What you need to know about PIP rates and components
Personal independence payment (PIP) is the disability benefit for people of working age. Since 2018, it is the only disability benefit that such people can apply for, and the Government continue to move claimants from the benefit it has replaced, disability living allowance (DLA). Both benefits acknowledge long-term illnesses or disabilities, so that although a broken leg, for example, may severely limit what that person can do, it will hopefully heal completely and their ability to function will return to normal, so they would not have a claim.
DLA was made up of two components, mobility and care. PIP is similar in that respect, since you have the daily living and the mobility components. Each component can be paid at either a standard or an enhanced rate. The value of standard rate daily living component in PIP is the same as middle rate DLA care component (£58.70 a week in 2018/19), and enhanced rate daily living is worth the same as highest rate DLA care (£87.65).
It is very much the same with mobility; standard rate for 2018/19 is £23.20, just like Lower rate DLA mobility component, while enhanced rate PIP mobility is £61.20 a week, the same as the higher rate DLA mobility component.
PIP is a points-based benefit, unlike DLA. Scoring less than 8 points for either component of PIP will give no award. A score of between 8 and 11 points gives an award of the standard rate, and 12 or more points are needed to get the enhanced rate. So, scoring say, 7 points for daily living and 4 for mobility would give no award; the scores for each component are not added together.
Many clients are particularly concerned about their award of mobility, sometimes because they cannot otherwise afford the taxis that they must use; others need access to the Motability Scheme for a car and running costs. To use the Motability Scheme, enhanced rate is needed, and this raises a disadvantage with PIP, as well as one of the ways in which it is better. With DLA, the only way to have higher rate and access to the Motability Scheme was to be awarded the higher rate, which for most claimants meant being assessed as ‘virtually unable to walk’. There were different ways to achieve this, but looking just at the distance that the claimant could walk, the distance they could manage, before being in ‘severe discomfort’ had to be no more than 50 metres. Mobility for PIP is somewhat different, but if we continue to focus on the distance that someone can walk, then to get enhanced rate, that distance comes down to 20 metres.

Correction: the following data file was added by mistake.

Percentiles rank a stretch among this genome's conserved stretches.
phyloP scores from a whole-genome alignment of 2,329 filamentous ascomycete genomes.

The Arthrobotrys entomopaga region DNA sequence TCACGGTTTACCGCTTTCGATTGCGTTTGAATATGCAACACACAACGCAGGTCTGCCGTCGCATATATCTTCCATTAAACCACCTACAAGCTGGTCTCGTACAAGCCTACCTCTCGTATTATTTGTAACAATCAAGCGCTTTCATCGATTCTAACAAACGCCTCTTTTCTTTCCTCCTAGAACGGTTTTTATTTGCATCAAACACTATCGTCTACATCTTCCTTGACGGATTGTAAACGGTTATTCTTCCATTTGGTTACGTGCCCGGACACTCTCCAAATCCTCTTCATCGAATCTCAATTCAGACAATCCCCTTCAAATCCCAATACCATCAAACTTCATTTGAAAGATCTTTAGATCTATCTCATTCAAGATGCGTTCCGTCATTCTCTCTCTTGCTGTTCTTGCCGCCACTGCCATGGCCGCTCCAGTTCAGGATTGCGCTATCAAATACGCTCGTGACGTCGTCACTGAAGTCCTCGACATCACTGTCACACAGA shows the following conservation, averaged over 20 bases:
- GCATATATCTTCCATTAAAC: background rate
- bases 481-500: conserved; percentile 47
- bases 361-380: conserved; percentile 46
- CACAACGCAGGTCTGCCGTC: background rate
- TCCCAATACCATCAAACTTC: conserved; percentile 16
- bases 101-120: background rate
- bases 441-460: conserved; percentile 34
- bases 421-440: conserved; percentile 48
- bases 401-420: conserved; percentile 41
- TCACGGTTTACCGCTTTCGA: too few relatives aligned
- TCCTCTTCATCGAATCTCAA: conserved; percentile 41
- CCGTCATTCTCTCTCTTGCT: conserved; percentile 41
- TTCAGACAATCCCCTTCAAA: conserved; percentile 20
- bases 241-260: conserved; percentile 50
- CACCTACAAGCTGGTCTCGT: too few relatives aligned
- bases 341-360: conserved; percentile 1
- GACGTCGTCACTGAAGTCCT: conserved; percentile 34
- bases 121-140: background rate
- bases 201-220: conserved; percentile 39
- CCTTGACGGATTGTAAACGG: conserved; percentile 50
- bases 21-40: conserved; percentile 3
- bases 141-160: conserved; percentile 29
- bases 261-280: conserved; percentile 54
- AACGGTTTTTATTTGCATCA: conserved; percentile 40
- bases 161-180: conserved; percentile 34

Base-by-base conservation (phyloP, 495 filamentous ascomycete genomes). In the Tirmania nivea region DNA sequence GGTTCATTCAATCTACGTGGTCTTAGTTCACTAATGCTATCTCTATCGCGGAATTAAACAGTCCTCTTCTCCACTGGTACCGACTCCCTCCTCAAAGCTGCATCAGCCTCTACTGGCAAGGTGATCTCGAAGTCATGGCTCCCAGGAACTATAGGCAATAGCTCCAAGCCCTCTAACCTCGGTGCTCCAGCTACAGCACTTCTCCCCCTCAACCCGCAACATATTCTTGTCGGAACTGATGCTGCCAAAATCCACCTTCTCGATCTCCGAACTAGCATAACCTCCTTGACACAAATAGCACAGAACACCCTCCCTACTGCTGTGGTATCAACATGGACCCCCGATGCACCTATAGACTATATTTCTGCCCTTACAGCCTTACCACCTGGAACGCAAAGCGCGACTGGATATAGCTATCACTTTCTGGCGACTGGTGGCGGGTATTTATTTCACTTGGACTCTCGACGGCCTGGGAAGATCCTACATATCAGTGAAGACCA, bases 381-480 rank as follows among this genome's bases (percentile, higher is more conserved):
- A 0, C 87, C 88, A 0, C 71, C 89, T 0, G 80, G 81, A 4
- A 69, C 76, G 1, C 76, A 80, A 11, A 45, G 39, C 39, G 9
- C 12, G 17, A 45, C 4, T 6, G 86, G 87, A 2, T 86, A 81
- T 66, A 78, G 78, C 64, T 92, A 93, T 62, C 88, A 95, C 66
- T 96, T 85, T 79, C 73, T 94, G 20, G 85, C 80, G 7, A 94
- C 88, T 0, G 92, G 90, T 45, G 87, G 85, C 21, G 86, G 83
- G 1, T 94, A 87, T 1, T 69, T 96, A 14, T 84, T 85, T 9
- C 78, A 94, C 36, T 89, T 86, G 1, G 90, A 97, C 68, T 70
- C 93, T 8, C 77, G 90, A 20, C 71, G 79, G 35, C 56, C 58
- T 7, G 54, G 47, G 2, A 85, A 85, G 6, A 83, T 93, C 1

Some people will be helped by one of the ways in which PIP is an improvement over DLA. That benefit looked at the physical ability to walk and mental health impacts on mobility quite separately so that limitations with thinking, sight loss, epilepsy or problems with anxiety or depression could not be added to physical limitations with walking, to get someone onto higher rate mobility component of DLA. This is exactly what can happen with PIP. This allows some people to get enhanced rate PIP mobility who could not have qualified for higher rate DLA mobility.
There are advantages for PIP over DLA on the daily living/care side too. For someone to get the highest rate of the care component of DLA, they had to have sufficient day time and night time needs. The only exception was if a person was assessed by their consultant as suffering from a ‘terminal illness’. A person with considerable daytime needs, but who had little need for either help or supervision during the night, could not be awarded more than middle rate DLA care component. With PIP, there is no separate assessment of daytime and night time needs. If the person scores 12 or more points, they qualify of enhanced rate daily living component. Many people who could not have qualified for the highest rate of DLA care can get enhanced rate with PIP. The difference between standard and enhanced rate daily living component is £28.95 a week or £1,505 over a year. The difference between the two rates of the mobility component is even greater, £38 a week or £1,976 over the course of a year.